In 1929 several canal companies running between London and the Midlands amalgamated t to form the Grand Union Canal. A carrying subsidiary, the Grand Union Canal Carrying Company ( G.U.C.C.C.), was then set up to develop new traffic on the waterway. During the 1930’s this company underwent a rapid fleet expansion programme until, at its peak, the company owned over 200 pairs of boats. At the same time the main line of the canal, from London to Birmingham, was widened and deepened to ease the flow of traffic.
The new boats fell into three main classes, Royalties, 5 feet deep and named after royal persons, Stars, 4’2″ deep and named after heavenly bodies, and towns, 4’9″ deep and named after various towns. Royalties were built by a range of boatyards to a common design. Stars and Towns were built at Yarwoods of Northwich, Harland & Woolf of Woolwich and Walkers of Rickmansworth.
Walkers were the only yard building a wooden version and in the case of the town class, constructed between 1936 and 1938, they only built butties. These were known colloquially as big rickies.
Walkers order was for 62 butties and they re-organised their boatyard so that they could work on 6 boats at once. They recruited extra boatbuilders from the west country. The intention was to launch two boats a week but this was not consistently achieved. One major problem was finding enough good oak for the planking and it is noticeable that big rickies are built from relatively poor quality timber.
“Southam” was launched in 1936 and “Elton” in 1937. By then the G.U.C.C.C. was running into trouble. The development of new traffic was slower than expected and they could not find enough skilled crews to operate all the new boats. Brand new craft were lying unused. In 1938 G.U.C.C.C. captured the Coventry to Hemel Hempstead coal traffic from number ones like Henry Grantham. This helped, but it was not until the wartime boost in traffic, with road hauliers hampered by blackout and fuel shortages, that the fleet came into its own. Crew shortages were still a problem, partly solved by the recruitment of women ‘trainees’.
In 1948 the canals were nationalised and the G.U.C.C.C. boats came to be operated by the Docks and Inland Waterways Executive. “Southam” and “Elton” carried on working between London and the midlands, towed by big steel motor boats. Traffic declined but standards of boat maintenance were very high.
In 1960 “Elton” was sold to Willow Wren, a carrying company set up and subsidised by waterway enthusiast Captain Vivian Bulkely-Johnson. It was managed by Leslie Morton, former managing director of the G.U.C.C.C.
“Southam” was sold in 1962, shortly before a re-organised British Waterways (B.W.) gave up narrow boat carrying. She went north to Runcorn where she was fitted with an engine. Later she gained a full length cabin and became a mobile residential boat, spending most of her time on the River Nene and the southern Grand Union.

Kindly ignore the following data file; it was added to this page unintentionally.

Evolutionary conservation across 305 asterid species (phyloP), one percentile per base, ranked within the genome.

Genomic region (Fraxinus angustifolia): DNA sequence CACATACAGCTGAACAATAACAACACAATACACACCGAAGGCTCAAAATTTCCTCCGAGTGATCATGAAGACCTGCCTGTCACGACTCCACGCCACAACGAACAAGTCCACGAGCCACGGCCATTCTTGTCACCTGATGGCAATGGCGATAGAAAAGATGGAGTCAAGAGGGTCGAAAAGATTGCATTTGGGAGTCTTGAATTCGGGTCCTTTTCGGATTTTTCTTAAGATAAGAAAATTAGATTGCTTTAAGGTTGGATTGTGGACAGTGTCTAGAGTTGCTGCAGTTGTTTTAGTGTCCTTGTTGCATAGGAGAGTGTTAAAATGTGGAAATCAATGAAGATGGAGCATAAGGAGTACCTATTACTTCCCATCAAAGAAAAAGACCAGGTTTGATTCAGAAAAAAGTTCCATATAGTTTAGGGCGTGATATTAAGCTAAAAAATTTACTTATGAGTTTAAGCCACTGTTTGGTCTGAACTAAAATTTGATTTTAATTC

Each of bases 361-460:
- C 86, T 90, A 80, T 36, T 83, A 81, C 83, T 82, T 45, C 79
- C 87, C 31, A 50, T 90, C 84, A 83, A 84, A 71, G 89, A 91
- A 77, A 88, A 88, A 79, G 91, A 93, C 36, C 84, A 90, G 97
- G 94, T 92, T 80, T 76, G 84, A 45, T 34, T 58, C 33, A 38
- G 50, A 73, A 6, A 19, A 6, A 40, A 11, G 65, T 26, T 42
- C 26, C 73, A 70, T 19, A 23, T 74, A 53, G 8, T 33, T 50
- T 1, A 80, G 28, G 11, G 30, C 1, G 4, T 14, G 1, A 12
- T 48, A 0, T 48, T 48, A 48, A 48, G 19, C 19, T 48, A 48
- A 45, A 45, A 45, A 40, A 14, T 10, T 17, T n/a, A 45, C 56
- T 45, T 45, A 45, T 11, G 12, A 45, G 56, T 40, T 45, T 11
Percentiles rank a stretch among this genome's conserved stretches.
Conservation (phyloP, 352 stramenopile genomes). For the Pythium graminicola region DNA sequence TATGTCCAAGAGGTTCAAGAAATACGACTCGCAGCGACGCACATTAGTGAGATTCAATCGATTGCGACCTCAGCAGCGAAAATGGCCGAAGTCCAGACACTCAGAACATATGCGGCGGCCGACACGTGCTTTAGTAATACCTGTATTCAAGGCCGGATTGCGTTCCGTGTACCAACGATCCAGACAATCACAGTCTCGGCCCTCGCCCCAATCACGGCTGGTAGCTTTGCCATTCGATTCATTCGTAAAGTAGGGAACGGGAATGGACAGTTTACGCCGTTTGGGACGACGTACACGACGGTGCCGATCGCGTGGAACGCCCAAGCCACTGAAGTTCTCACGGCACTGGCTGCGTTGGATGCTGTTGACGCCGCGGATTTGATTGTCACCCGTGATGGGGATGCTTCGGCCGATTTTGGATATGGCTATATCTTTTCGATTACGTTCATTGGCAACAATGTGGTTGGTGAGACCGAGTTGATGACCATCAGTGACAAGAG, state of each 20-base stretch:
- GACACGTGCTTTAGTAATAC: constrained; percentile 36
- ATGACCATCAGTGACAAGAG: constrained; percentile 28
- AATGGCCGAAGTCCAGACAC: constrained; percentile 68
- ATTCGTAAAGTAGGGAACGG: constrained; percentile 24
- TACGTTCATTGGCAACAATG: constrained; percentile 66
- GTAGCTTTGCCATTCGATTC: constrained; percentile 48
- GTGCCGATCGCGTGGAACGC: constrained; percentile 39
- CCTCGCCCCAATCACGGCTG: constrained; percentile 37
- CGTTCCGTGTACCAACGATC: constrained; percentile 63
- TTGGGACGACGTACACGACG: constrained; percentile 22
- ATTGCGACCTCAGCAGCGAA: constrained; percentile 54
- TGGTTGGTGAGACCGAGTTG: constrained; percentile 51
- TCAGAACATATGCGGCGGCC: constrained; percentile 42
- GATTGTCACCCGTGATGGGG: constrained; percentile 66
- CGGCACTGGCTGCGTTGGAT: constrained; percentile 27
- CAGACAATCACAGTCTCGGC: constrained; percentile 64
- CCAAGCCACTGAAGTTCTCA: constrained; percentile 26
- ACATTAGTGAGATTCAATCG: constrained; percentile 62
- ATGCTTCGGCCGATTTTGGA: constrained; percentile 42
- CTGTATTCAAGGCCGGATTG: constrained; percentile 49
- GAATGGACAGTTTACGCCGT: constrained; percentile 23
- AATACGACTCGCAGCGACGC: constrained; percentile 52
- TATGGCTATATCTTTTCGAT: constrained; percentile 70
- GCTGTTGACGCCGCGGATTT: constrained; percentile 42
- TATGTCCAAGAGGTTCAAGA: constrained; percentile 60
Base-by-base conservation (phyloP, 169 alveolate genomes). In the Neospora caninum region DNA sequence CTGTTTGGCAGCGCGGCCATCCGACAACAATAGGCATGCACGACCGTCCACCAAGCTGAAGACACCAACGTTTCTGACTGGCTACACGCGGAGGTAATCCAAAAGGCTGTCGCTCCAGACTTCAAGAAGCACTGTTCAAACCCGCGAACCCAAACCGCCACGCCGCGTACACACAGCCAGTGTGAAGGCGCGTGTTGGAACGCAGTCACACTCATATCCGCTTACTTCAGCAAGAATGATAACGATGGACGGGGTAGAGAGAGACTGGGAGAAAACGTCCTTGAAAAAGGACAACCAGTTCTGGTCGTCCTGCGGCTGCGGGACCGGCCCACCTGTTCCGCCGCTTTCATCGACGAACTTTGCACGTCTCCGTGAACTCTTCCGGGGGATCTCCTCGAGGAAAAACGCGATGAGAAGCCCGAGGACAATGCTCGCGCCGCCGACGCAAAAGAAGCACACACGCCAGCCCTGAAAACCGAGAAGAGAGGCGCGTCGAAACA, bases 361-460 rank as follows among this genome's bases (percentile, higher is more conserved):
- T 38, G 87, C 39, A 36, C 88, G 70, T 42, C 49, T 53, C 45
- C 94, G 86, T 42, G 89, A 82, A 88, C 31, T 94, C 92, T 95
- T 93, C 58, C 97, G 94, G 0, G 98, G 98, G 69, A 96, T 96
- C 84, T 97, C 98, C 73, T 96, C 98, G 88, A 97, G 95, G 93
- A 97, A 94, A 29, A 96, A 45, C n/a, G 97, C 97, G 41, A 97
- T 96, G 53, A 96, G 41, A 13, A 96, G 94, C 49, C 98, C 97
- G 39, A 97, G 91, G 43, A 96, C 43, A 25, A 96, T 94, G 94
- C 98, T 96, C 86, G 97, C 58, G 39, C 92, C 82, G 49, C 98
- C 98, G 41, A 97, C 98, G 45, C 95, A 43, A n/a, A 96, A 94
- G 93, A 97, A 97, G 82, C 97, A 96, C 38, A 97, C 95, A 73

By 1968 even Willow Wren were unable to compete with lorries using the expanding motorway network. “Elton” was sold to David Blagrove, a teacher and diehard canal carrying enthusiast, who used her to carry coal for retailing from the boat.
In 1992 “Southam” sank at Braunston and was impounded by B.W. who took her to Hillmorton where she sank again. The Wooden Canal Craft Trust ( since re-organised as the Wooden Canal Boat Society.) bought her and, after an epic journey to Runcorn,carried out extensive refurbishment and hull repairs. The huge old B.M.C. engine was also stripped down and re-assembled after spectacularly expiring on the journey from Hillmorton.
In the late 1980s “Elton” had a rudimentary houseboat conversion fitted and was sold. By 1995 she was sunk and abandoned at Southall in west London. British Waterways donated her to the society and volunteers raised her, then arranged tows north. Considerable work has been carried out to reduce her sieve like qualities and she now plays an important role in the recycling project, acting as a floating bric a brac store while she awaits her turn for full restoration.
“Elton” will eventually be restored to original condition and put back to work, probably as part of the existing recycling project. “Southam” is in better condition but is less original. Her future is currently a matter for discussion as there is little justification for keeping two boats of the same class. It is possible that she may be sold to raise funds for other restorations.
We are always on the look out for more information on the history of these boats. If you know anything about them, or have a photograph, please get in touch.